This week’s Member Monday features an excerpt from Ron Pritchard’s work in progress, The Phantom P-40. Ron shared this piece at the June Read Around.
The Phantom P-40
April 22, 1941, 11:00 a.m.
Over the skies of Northern California
Two P-40 Tomahawk fighters have collided midair during a training exercise. Out of control, one of the aircraft drops from the sky at 18,000 feet. The pilot trying desperately to get back control of his aircraft as it is spiraling out of control toward the canyon fay below.
The author, Ron, from a young adventurous boy, now an older gentleman is obsessed in the story that he’s been told about a missing P-40 aircraft that crashed up in the mountains near where he now lives. His driven obsession searching for this Phantom P-40 has taken him on an adventure of his life. He had no idea at the time if this story was true or just an old tale. With endless time spent researching and travelling to different airport locations that once upon a time had been used by the Army Air Force for training looking for any clues that he may find about a P-40 crashing in the area he was looking at. Now with countless hours, days, and months behind him searching, he’s finally able to locate someone who says he knows where the P-40 crash site is. So maybe this story is true after all! When he meets up with the gentleman who told him about the crash site he shows Ron photos that he had taken of the crashed aircraft.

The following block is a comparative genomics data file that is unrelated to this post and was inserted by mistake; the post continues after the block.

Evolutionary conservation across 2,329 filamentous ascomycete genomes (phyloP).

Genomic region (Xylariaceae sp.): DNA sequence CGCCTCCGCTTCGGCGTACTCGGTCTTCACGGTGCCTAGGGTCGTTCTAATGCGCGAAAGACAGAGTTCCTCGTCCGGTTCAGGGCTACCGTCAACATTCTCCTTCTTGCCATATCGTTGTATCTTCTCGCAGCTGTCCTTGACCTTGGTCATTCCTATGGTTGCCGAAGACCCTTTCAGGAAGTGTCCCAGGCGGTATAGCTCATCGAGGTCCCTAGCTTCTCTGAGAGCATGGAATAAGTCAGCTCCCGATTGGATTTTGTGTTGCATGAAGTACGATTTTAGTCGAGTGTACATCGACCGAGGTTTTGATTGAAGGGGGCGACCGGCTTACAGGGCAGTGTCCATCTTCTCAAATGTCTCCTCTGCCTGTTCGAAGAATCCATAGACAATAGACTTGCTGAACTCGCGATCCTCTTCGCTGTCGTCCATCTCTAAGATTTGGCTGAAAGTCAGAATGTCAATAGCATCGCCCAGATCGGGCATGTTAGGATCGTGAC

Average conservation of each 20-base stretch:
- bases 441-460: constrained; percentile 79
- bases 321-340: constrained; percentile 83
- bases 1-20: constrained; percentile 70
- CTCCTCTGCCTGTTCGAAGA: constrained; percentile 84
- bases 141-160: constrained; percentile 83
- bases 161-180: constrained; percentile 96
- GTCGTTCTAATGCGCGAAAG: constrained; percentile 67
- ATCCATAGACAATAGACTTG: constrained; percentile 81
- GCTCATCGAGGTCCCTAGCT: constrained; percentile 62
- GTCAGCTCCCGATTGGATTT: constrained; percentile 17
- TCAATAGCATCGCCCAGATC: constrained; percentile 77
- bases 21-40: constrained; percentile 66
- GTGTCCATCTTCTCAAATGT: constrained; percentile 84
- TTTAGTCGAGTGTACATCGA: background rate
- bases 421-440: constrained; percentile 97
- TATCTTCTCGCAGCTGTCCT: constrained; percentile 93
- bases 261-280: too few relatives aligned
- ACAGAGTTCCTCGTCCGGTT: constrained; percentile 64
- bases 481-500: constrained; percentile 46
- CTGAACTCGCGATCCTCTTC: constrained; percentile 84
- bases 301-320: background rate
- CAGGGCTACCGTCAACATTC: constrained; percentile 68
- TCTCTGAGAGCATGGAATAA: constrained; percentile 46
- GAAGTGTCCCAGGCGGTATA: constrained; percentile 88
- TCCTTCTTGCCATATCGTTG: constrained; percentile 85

Now a new search has just begun. What kind of airplane was really in the photos? Why had been the pilot? Did he survive? If so did he fight in the World War II? More unanswered questions and many more hours, days, and months lay ahead before he’s able answer all of those unanswered questions. The aircraft was a P-40 Tomahawk, the pilot a young 24 Year Old Lieutenant James K. Dowling. He survived the crash and went on to fight in Alaska, North Africa, and Europe during the D-Day invasion.
The description to this true story fits perfect. Taking this action filled war story adventure around the world on the wings of a fighter pilot.